Views By Two Series
When justice fails: A discussion on exculpatory evidence and official misconduct
Simon Cole, Ph.D., Kate Corrigan, J.D. and Maurice Possley, Senior Researcher, National Registry of Exonerations
Please join us for our Views By Two series, which pairs a Center researcher with a prestigious practitioner to discuss hot topics in the field of psychology and law. By providing both a researcher and practitioner viewpoint, we hope to start a dialogue that will bridge the gap between scientific research and policy.
This event is free and open to the public. Light refreshments will be served.
This event has been approved for 2 hours of MCLE credits.
Please click here to RSVP.
Tuesday, April 24th, 2018
University of California, Irvine Campus
Social and Behavioral Sciences Gateway building, room 1517 (#214 on campus map)
*Parking is available in the Social Sciences Parking Structure – please note that this lot is not attended after 5pm. Instead, please use the electronic permit kiosk that is available on the ground floor. If you prefer, an attendant is available at the Student Center Parking Lot.
The foremost goal of the criminal justice system is to ensure that the accused’s constitutional rights are enforced and that the government is put to its burden of proof. In the process, however, grave miscarriages of justice sometimes occur. The upcoming Views by Two will focus on the suppression of exculpatory evidence (i.e., evidence that has the potential to exonerate the defendant) in court cases as well as other types of “official misconduct,” a broad category that includes activity where police, prosecutors, or other government officials significantly abused their authority or the judicial process in a manner that contributed to the defendant’s conviction. Official misconduct is found in around half of all known exonerations. Kate Corrigan will discuss issues concerning the Brady doctrine (which requires the prosecution to turn over exculpatory evidence) in state and federal court, including the recent district court decision U.S. v. Govey. Simon Cole will focus on the findings about official misconduct from the National Registry of Exonerations. Maurice Possley will discuss the findings of his study of prosecutorial misconduct in California from 1997-2009.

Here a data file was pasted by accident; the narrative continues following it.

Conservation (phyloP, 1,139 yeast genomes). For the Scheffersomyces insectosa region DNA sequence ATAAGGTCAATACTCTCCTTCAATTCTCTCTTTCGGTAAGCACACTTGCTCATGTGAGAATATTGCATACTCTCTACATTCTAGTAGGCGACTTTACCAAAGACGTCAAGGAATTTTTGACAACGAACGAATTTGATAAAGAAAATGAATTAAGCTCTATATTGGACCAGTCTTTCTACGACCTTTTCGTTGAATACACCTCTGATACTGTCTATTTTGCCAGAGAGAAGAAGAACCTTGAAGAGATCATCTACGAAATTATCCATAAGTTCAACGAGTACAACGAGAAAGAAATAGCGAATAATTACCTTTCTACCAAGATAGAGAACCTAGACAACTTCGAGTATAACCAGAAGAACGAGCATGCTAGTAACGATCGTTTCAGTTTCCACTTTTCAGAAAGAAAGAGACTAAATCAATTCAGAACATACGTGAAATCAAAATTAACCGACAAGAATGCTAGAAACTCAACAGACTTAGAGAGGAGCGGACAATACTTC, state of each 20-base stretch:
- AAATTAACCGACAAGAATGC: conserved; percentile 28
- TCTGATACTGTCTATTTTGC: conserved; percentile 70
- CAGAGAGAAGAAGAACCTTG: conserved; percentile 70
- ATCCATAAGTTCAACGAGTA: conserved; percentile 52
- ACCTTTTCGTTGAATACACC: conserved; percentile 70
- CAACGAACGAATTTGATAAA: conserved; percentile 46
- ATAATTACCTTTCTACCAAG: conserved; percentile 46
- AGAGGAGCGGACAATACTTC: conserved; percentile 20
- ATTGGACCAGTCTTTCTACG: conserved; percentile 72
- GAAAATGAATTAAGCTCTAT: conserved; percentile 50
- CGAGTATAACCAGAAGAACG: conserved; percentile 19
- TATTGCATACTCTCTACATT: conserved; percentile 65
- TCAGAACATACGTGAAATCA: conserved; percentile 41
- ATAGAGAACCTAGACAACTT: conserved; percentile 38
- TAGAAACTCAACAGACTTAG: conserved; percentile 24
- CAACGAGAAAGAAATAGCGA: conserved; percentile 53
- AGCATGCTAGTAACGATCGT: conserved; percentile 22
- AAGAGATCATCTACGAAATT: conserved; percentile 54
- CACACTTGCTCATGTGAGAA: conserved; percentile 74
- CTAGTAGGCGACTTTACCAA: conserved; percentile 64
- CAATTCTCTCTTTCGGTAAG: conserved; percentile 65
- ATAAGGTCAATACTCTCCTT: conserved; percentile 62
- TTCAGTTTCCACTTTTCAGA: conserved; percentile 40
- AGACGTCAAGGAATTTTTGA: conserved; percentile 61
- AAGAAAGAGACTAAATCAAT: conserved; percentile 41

Kate Corrigan, J.D.
Simon A. Cole specializes in the historical and sociological study of the interaction between science, technology, law, and criminal justice. He is the author of Suspect Identities: A History of Fingerprinting and Criminal Identification (Harvard University Press, 2001), which was awarded the 2003 Rachel Carson Prize by the Society for Social Studies of Science. Most recently, he is a co-author (with Michael Lynch, Ruth McNally & Kathleen Jordan) of Truth Machine: The Contentious History of DNA Fingerprinting (University of Chicago Press, 2008). Dr. Cole has spoken widely on the subjects of fingerprinting, scientific evidence, and science and the law, and he has consulted and testified as an expert witness on the validity of fingerprint evidence. He has also written for many general interest publications, including The New York Times, The Wall Street Journal, New Scientist, and Lingua Franca. His current interests are the sociology of forensic science and the development of criminal identification databases and biometric technologies. He teaches courses on Forensic Science and Society, Surveillance and Society, Miscarriages of Justice, The Death Penalty, Historical Criminology, and Science, Technology, and Law, and he is Co-Editor of the journal Theoretical Criminology. He is Director of The Newkirk Center for Science & Society, and he is affiliated with the Department of History.
Maurice Possley, Senior Researcher, National Registry of Exonerations, Newkirk Center for Science & Society, University of California, Irvine
Maurice Possley won a Pulitzer Prize in 2008 for Investigative Reporting at the Chicago Tribune, where he was a criminal justice reporter for 25 years. His reporting helped exonerate more than a dozen innocent defendants. A four-time Pulitzer Prize finalist for his reporting, Possley is senior researcher for the National Registry of Exonerations, a database of more than 2,100 wrongful convictions in the U.S. since 1989. The Registry is a research project of Michigan and Michigan State law schools and University of California Irvine Newkirk Center for Science and Society. He previously worked as a research fellow at Santa Clara University Law School’s Northern California Innocence Project, where he co-authored NCIP’s report: “Preventable Error: Prosecutorial Misconduct in California 1997-2009.” He has taught as an adjunct professor at the University of California Irvine, the Medill School of Journalism at Northwestern University, and the University of Montana School of Journalism. He also co-taught a course on wrongful convictions at the University of Michigan Law School. He is a New York Times best-selling author and has written three non-fiction books, “Everybody Pays: Two Men, One Murder and the Price of Truth,” “The Brown’s Chicken Massacre,” and “Hitler in the Crosshairs: A GI’s Story of Courage and Faith.”